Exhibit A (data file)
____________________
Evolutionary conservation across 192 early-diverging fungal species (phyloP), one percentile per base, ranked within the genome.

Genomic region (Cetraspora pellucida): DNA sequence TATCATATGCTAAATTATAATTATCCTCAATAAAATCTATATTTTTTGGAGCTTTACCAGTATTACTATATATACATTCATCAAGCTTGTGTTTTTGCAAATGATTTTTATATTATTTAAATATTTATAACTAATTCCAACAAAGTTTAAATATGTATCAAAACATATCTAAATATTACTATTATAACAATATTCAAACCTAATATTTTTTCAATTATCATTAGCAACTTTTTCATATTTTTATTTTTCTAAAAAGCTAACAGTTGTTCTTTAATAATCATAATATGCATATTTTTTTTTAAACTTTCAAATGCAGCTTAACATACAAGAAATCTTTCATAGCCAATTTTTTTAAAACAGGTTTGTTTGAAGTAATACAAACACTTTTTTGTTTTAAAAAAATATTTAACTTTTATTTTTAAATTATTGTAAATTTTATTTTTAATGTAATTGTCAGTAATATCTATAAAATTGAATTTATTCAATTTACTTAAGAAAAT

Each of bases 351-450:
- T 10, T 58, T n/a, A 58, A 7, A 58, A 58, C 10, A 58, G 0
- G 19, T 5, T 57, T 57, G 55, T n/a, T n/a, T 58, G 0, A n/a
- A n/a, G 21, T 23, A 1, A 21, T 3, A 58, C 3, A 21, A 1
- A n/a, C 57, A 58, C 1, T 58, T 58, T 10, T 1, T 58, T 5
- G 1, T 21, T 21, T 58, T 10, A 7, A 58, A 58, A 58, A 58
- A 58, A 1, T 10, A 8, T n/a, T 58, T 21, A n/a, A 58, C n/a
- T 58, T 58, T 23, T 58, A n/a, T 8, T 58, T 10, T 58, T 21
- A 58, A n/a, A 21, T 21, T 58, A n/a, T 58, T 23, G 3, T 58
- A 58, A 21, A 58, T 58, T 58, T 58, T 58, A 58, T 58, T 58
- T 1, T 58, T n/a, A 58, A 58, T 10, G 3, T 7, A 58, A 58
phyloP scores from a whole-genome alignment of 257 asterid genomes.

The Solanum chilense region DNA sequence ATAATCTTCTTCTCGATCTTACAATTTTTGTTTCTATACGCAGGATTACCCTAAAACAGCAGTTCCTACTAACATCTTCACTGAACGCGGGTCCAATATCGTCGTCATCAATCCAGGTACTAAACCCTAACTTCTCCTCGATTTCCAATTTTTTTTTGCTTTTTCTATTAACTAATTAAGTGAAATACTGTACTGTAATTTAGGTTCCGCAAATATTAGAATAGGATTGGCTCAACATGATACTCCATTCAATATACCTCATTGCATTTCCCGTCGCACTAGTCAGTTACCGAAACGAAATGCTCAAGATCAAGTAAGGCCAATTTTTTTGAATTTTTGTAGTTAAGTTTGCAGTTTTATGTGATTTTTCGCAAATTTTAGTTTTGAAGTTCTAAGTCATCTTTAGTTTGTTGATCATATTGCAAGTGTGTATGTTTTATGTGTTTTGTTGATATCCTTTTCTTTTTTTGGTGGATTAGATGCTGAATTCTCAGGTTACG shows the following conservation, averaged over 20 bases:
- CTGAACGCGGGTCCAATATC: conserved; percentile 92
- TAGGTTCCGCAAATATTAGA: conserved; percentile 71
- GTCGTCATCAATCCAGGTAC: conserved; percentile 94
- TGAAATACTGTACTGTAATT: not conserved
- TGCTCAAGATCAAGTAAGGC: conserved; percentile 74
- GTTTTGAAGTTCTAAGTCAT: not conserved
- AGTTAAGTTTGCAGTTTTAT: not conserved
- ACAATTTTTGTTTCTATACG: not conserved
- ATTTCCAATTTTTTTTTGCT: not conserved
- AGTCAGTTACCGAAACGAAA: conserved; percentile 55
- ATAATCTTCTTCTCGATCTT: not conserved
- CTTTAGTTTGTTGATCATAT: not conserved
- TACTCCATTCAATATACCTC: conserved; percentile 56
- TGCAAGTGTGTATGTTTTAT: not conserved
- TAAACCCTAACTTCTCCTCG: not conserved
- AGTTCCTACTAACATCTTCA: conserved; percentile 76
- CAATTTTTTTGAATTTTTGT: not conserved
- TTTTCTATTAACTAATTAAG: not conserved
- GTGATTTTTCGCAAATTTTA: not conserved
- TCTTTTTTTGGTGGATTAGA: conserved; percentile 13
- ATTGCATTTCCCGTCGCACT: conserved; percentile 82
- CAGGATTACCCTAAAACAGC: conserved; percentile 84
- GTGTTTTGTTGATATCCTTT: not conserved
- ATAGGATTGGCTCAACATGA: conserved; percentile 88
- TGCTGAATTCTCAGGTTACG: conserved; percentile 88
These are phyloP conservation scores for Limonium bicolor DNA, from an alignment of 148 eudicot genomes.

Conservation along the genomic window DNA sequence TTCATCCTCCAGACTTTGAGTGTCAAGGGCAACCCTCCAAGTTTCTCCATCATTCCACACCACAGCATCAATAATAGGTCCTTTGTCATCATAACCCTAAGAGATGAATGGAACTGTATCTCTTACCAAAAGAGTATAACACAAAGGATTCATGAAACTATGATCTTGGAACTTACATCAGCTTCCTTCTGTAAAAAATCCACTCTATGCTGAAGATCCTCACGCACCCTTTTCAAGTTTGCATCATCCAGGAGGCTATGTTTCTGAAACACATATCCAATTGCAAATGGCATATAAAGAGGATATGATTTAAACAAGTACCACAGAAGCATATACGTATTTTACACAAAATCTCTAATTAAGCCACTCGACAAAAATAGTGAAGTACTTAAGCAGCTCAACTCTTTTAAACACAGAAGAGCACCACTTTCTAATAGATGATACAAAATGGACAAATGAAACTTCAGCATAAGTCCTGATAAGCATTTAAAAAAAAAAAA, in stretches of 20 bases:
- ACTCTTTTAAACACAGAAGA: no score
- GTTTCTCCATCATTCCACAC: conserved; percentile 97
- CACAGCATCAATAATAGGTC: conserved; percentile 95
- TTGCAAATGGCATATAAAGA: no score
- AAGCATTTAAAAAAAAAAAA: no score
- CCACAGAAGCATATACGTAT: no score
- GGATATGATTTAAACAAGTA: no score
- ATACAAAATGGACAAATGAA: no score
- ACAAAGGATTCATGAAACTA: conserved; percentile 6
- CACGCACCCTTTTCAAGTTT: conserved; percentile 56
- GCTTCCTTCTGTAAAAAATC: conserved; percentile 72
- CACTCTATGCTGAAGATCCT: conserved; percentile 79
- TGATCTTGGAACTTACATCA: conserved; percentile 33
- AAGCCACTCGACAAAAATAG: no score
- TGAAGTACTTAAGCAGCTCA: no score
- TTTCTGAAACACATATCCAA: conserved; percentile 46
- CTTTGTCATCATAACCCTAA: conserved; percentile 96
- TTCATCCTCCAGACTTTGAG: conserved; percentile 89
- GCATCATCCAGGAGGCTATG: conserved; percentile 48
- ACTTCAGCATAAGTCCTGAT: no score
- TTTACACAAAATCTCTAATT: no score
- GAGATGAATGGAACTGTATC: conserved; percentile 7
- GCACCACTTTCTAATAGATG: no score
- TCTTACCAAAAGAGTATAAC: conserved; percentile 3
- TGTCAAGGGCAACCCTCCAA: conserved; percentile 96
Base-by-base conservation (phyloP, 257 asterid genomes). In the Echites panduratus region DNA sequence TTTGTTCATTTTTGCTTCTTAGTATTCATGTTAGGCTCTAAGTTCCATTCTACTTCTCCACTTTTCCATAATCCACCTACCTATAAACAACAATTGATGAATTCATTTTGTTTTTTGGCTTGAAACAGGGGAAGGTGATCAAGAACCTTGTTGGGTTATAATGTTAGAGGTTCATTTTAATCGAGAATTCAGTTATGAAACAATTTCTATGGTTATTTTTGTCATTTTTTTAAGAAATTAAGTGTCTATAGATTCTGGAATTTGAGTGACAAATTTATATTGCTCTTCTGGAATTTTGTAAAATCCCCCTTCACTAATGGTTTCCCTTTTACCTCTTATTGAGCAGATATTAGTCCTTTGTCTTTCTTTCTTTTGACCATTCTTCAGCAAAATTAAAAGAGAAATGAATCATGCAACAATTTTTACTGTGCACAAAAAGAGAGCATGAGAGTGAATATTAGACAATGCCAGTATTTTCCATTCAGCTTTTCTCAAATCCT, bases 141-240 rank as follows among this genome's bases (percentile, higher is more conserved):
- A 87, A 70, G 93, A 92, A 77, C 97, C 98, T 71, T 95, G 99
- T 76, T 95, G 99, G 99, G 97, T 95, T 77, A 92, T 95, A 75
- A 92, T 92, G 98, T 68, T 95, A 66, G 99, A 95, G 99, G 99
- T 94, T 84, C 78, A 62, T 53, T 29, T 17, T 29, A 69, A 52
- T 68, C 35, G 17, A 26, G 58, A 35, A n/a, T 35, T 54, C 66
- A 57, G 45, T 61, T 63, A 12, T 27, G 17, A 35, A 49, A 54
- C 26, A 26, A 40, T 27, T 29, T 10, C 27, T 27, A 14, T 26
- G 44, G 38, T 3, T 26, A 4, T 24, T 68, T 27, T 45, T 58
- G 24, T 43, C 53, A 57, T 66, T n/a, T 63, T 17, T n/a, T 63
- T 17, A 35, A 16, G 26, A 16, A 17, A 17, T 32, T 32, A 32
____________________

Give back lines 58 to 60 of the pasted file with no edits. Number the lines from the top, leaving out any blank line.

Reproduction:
- TTTCTGAAACACATATCCAA: conserved; percentile 46
- CTTTGTCATCATAACCCTAA: conserved; percentile 96
- TTCATCCTCCAGACTTTGAG: conserved; percentile 89